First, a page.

In light of the revelation that the NSA has a variety of ways of accessing encrypted information, we reached out to the Electronic Frontier Foundation for their thoughts on what it meant for personal online communication. For example, could hackers take advantage of the NSA's encryption back doors to access your information? Well, no, hackers aren't much more likely to be looking at what you do online than they already are. You should do more to protect your privacy from them anyway.
"It does not come as a surprise," Eva Galperin, Global Policy Analyst for the EFF said about the new revelations. After all, she noted, the NSA (and its partner agency in Britain) is "attacking encryption on all fronts." She ran through the ways: They try to introduce weaker standards and they approach companies that use encryption to get them to grant access to encrypted data, both of which were reported on Thursday. They "use mass," throwing huge clusters of servers at brute force decryption. They read data from routers and switches. And "they go after end-points" — meaning people's computers. In other words, the NSA's ability to decrypt your data on the fly is not the only privacy challenge you could face.
(An aside: The NSA will assert that if the "you" to which we are referring is an American citizen, they can't read your data, by law. Except that there are big loopholes, like "accidents" or if you are very loosely connected to an overseas suspect.)
Our question to Galperin was whether the NSA introducing back-doors to encryption standards or working with tech companies meant online communication was necessarily unsafe — or if hackers could use the same tools to access our information. Her answer, in short: it doesn't matter much. First, because of the list of ways the NSA can spy on you if it wants. But mostly because you should be using different encryption anyway if you're concerned about privacy.
The NSA has a "store of zero-day vulnerabilities," she said, a collection of known security flaws that have never been used publicly (ergo, have been known about for "zero days"). But it isn't just the NSA that does. "There are entire exploit markets out there," Galperin said, that allow hackers to share known exploits. Companies and the government buy zero-days and exploits from hackers; it's one of the reasons that the government is deliberate about building relationships with the hacking community. In other words, there are so many ways that your privacy is at risk and from so many actors.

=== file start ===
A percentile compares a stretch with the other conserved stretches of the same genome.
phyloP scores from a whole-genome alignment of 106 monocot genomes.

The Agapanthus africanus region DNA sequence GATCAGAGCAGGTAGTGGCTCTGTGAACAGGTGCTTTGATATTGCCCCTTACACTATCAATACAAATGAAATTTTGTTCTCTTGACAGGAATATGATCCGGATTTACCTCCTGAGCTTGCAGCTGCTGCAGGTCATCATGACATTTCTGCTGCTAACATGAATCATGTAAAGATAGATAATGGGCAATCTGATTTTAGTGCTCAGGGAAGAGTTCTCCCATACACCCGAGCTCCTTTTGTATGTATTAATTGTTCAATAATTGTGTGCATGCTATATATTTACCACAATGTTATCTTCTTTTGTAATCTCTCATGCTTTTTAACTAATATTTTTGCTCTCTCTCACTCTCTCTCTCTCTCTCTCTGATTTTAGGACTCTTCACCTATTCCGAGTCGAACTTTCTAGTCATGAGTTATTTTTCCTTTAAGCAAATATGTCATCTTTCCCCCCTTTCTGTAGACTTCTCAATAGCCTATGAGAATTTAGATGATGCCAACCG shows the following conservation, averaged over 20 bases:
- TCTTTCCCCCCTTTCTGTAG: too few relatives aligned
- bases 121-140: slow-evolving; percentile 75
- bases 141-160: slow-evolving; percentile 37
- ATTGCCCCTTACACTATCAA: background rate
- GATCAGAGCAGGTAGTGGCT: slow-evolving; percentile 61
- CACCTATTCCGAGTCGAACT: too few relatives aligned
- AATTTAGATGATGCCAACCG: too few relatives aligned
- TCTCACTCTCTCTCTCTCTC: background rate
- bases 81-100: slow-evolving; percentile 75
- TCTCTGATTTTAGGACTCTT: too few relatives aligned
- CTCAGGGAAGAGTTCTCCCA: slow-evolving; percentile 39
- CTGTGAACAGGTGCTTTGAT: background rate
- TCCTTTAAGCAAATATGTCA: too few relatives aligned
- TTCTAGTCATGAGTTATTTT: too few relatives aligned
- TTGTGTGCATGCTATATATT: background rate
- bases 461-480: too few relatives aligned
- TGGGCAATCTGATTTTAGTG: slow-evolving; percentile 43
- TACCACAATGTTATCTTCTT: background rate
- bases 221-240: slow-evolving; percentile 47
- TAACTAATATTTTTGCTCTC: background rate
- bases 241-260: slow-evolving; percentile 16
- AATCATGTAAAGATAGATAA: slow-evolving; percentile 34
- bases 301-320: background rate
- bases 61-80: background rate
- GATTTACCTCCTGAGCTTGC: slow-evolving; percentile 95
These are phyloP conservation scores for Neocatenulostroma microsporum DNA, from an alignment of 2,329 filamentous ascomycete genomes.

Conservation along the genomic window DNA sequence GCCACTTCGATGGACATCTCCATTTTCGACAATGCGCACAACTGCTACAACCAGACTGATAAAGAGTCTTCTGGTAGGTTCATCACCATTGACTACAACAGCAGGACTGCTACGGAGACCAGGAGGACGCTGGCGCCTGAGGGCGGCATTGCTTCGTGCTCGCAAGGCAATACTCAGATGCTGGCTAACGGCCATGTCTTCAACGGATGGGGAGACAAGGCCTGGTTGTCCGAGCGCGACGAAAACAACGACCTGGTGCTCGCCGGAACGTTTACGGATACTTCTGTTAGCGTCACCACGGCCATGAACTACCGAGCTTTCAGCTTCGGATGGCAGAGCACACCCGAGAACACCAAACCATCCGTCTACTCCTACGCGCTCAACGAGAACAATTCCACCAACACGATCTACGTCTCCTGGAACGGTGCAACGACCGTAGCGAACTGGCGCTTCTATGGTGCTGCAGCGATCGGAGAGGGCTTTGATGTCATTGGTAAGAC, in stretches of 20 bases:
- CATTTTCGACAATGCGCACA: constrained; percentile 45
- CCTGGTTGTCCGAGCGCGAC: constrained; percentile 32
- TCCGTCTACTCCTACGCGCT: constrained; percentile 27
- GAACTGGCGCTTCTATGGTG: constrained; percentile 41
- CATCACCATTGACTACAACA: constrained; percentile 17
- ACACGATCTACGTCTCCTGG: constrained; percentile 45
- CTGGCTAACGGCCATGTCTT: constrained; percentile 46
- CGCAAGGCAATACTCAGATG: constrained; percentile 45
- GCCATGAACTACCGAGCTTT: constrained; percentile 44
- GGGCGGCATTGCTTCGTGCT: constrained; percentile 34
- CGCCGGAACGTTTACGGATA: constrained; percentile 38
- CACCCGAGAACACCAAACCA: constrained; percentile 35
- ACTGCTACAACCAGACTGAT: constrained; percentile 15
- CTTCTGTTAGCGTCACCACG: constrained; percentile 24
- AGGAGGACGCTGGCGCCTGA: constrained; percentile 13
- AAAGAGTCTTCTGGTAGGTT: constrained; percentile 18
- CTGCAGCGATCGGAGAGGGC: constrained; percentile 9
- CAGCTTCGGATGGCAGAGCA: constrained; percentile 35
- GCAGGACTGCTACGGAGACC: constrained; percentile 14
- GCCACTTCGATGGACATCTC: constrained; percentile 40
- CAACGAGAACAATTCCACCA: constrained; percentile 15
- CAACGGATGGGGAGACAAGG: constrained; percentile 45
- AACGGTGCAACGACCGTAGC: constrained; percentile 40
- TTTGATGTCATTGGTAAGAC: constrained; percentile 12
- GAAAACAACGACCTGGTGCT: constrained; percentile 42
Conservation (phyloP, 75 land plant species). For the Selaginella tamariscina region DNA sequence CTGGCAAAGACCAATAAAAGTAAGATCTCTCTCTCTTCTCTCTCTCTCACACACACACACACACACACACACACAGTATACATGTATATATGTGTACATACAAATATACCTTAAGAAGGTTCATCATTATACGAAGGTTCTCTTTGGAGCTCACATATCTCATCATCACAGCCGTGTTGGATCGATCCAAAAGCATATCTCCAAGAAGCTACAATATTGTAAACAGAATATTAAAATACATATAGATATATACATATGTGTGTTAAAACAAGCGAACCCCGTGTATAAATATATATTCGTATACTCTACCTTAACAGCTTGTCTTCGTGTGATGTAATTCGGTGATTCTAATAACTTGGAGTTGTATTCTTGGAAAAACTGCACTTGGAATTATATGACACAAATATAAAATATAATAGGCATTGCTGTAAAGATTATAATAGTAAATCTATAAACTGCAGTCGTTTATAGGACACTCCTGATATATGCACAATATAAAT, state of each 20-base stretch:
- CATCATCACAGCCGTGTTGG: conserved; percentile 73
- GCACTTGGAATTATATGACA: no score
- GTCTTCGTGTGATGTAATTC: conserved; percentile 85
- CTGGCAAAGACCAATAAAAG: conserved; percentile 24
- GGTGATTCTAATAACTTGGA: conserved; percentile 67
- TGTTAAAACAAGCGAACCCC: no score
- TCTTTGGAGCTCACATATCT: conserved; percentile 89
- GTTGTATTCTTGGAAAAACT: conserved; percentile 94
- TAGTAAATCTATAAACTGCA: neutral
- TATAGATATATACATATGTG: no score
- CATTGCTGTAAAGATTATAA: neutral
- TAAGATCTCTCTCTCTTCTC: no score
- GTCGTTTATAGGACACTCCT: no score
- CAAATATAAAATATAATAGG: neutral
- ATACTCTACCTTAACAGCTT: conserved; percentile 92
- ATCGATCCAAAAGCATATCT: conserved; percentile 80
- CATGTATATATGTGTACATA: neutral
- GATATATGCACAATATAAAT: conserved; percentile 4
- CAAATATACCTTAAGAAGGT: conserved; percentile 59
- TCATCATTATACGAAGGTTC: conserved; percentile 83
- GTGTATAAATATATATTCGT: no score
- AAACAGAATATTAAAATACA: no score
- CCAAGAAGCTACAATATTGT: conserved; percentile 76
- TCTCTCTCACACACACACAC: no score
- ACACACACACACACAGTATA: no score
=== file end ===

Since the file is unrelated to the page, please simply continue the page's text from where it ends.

Galperin pointed to a Guardian article by computer security specialist Bruce Schneier, who wrote on Thursday, "Try to use public-domain encryption that has to be compatible with other implementations." By using open-source encryption tools, like PGP, entire communities of people watch the code to ensure that no back doors exist like the ones the NSA added to at least one international standard. ("The good news," Galperin said of that standard, "is that cryptographers had noticed before now that the standards were weaker.") By using that encryption, you force the NSA to use tools that either require "more overhead" — like banks of servers or analysts specifically targeting your computer — or that it can't reuse, like the zero-day exploits which could lose effectiveness after being used once.
Another of Schneier's points — "Assume that while your computer can be compromised, it would take work and risk on the part of the NSA — so it probably isn't" — would resonate with Galperin. "Even though this is a big story about how the NSA owns everything," Galperin said, "it's really a call to action." Use more encryption in your communications — see our guide to doing so — and it makes the NSA's job more resource-intensive across the board. Once upon a time, internet users relied on "privacy through obscurity," the unwise idea that your own online existence was unknown enough as to ensure no one ever saw it. Now, a revision: "privacy through increased overhead." It's not a perfect response, but it is apparently one of the better responses we've got.
This article is from the archive of our partner The Wire.
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